MY LITTLE BLUE DRESS by Bruno Maddox

MY LITTLE BLUE DRESS

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KIRKUS REVIEW

This lively and ingenious first novel by the former editor of Spy juxtaposes two very different stories: the history, told by “herself,” of a lusty young woman born on the first day of the last century, and the checkered love life and paraliterary career of “Bruno Maddox,” who’s writing the former tale at breakneck speed (and quite ineptly) to fulfill an unwisely entered contractual agreement. The metafictional stuff is frazzled and fragmented (though its cheerfully pessimistic tone is perversely enjoyable)—especially when compared with the unnamed fictional heroine’s progress, from her childhood in a rustic backwater (whose inhabitants speak a riotously unintelligible dialect) through affairs with lovers of both sexes, various misadventures in Europe and America, and the eventual uniting of her fate with her creator’s. The story is a mischievous updating of Terry Southern and Mason Hoffenberg’s semi-immortal jeu Candy, among other things (you might call it a parody of Nabokov parodying erotic commercial fiction).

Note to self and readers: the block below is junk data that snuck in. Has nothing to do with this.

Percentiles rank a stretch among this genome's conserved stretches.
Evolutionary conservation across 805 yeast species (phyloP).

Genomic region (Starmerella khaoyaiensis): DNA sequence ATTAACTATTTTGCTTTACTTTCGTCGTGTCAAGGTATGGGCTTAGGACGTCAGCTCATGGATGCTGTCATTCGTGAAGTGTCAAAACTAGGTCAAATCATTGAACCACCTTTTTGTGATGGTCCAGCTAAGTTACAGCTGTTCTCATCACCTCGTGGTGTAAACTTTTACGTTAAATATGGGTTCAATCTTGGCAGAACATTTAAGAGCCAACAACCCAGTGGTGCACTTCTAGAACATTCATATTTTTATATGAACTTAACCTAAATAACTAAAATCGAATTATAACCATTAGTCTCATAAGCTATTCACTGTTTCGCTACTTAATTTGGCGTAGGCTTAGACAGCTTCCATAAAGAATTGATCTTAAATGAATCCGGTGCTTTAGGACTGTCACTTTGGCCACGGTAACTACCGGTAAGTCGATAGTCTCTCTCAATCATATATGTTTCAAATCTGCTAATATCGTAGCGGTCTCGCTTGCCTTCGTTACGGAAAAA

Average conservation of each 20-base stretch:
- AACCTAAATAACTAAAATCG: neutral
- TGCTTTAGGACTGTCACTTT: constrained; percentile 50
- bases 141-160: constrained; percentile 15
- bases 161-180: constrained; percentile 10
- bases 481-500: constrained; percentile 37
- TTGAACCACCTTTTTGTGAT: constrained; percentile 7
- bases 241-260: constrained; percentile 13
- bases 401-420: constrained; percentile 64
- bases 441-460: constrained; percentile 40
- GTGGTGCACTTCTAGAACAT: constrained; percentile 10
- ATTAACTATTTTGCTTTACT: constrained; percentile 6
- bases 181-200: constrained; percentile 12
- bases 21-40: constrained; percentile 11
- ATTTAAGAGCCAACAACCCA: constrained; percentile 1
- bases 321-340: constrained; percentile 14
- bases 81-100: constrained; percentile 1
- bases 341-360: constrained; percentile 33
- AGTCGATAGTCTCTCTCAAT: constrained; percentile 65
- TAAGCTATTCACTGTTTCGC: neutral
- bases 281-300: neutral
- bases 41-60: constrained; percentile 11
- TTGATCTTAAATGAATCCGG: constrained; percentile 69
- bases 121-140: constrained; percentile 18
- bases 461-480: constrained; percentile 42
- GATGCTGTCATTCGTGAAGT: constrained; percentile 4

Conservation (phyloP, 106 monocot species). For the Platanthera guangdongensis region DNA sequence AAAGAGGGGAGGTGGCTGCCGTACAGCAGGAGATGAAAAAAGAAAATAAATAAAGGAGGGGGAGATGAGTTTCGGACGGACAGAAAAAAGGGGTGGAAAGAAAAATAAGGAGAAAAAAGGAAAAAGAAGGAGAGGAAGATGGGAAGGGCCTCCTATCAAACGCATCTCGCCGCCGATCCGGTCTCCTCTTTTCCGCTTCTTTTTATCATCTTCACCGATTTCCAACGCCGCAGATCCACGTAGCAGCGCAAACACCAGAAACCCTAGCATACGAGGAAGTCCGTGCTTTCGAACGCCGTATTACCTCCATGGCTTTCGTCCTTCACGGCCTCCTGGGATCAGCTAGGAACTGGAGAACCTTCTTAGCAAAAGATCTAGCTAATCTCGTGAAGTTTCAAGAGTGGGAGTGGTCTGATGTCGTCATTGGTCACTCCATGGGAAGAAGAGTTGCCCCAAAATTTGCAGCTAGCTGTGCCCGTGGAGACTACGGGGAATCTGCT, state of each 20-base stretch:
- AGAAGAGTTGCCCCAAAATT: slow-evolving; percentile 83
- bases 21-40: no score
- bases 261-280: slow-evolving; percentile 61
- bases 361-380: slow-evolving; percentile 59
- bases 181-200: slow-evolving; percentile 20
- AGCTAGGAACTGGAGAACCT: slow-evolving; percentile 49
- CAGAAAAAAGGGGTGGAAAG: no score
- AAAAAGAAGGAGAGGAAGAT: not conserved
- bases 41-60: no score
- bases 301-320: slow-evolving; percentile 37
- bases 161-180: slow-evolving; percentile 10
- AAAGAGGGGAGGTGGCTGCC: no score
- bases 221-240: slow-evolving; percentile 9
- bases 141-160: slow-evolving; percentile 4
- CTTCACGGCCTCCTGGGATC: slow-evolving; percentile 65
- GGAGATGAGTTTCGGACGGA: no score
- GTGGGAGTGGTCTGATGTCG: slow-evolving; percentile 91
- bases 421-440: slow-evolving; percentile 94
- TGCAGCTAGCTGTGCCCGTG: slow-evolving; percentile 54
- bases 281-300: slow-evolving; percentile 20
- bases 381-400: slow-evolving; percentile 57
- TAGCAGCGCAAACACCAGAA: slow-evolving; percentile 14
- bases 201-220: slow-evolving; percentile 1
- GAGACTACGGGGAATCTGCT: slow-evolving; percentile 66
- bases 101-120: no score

It does go on a bit too long, but it’s a hoot all the same.

Pub Date: April 23rd, 2001
ISBN: 0-670-88483-9
Page count: 304pp
Publisher: Viking
Review Posted Online:
Kirkus Reviews Issue: April 15th, 2001